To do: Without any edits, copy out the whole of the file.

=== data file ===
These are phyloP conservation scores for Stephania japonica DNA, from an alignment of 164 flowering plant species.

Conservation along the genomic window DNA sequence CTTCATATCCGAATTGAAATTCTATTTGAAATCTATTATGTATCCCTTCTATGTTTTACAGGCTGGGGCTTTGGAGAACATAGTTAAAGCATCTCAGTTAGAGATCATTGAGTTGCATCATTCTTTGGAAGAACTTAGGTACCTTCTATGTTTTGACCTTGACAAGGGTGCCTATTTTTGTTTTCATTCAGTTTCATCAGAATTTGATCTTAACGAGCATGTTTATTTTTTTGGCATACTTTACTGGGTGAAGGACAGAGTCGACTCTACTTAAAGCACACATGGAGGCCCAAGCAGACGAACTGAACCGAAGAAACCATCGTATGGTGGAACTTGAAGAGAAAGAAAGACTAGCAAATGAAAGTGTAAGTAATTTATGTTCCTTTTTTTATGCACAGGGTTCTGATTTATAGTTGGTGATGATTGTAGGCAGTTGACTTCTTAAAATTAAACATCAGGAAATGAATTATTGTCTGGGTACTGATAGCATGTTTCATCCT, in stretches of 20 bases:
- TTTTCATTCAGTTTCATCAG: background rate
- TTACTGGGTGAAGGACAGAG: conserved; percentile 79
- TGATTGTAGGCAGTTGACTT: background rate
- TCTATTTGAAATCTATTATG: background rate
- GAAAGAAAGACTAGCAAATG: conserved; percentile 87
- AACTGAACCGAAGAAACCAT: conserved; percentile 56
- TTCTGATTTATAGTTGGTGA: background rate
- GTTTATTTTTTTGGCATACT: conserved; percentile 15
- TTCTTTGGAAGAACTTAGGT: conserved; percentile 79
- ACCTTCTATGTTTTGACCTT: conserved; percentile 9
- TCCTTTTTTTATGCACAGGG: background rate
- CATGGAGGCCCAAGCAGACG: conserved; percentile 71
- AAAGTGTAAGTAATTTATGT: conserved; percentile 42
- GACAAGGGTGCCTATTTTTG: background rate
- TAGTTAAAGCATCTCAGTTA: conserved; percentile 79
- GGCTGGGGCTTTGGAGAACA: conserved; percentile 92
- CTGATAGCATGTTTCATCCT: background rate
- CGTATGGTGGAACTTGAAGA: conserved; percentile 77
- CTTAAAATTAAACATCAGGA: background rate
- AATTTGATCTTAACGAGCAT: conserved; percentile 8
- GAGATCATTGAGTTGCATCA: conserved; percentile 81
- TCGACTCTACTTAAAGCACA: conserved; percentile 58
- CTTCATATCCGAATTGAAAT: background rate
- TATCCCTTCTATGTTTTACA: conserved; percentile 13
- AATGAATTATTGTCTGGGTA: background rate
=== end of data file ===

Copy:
These are phyloP conservation scores for Stephania japonica DNA, from an alignment of 164 flowering plant species.

Conservation along the genomic window DNA sequence CTTCATATCCGAATTGAAATTCTATTTGAAATCTATTATGTATCCCTTCTATGTTTTACAGGCTGGGGCTTTGGAGAACATAGTTAAAGCATCTCAGTTAGAGATCATTGAGTTGCATCATTCTTTGGAAGAACTTAGGTACCTTCTATGTTTTGACCTTGACAAGGGTGCCTATTTTTGTTTTCATTCAGTTTCATCAGAATTTGATCTTAACGAGCATGTTTATTTTTTTGGCATACTTTACTGGGTGAAGGACAGAGTCGACTCTACTTAAAGCACACATGGAGGCCCAAGCAGACGAACTGAACCGAAGAAACCATCGTATGGTGGAACTTGAAGAGAAAGAAAGACTAGCAAATGAAAGTGTAAGTAATTTATGTTCCTTTTTTTATGCACAGGGTTCTGATTTATAGTTGGTGATGATTGTAGGCAGTTGACTTCTTAAAATTAAACATCAGGAAATGAATTATTGTCTGGGTACTGATAGCATGTTTCATCCT, in stretches of 20 bases:
- TTTTCATTCAGTTTCATCAG: background rate
- TTACTGGGTGAAGGACAGAG: conserved; percentile 79
- TGATTGTAGGCAGTTGACTT: background rate
- TCTATTTGAAATCTATTATG: background rate
- GAAAGAAAGACTAGCAAATG: conserved; percentile 87
- AACTGAACCGAAGAAACCAT: conserved; percentile 56
- TTCTGATTTATAGTTGGTGA: background rate
- GTTTATTTTTTTGGCATACT: conserved; percentile 15
- TTCTTTGGAAGAACTTAGGT: conserved; percentile 79
- ACCTTCTATGTTTTGACCTT: conserved; percentile 9
- TCCTTTTTTTATGCACAGGG: background rate
- CATGGAGGCCCAAGCAGACG: conserved; percentile 71
- AAAGTGTAAGTAATTTATGT: conserved; percentile 42
- GACAAGGGTGCCTATTTTTG: background rate
- TAGTTAAAGCATCTCAGTTA: conserved; percentile 79
- GGCTGGGGCTTTGGAGAACA: conserved; percentile 92
- CTGATAGCATGTTTCATCCT: background rate
- CGTATGGTGGAACTTGAAGA: conserved; percentile 77
- CTTAAAATTAAACATCAGGA: background rate
- AATTTGATCTTAACGAGCAT: conserved; percentile 8
- GAGATCATTGAGTTGCATCA: conserved; percentile 81
- TCGACTCTACTTAAAGCACA: conserved; percentile 58
- CTTCATATCCGAATTGAAAT: background rate
- TATCCCTTCTATGTTTTACA: conserved; percentile 13
- AATGAATTATTGTCTGGGTA: background rate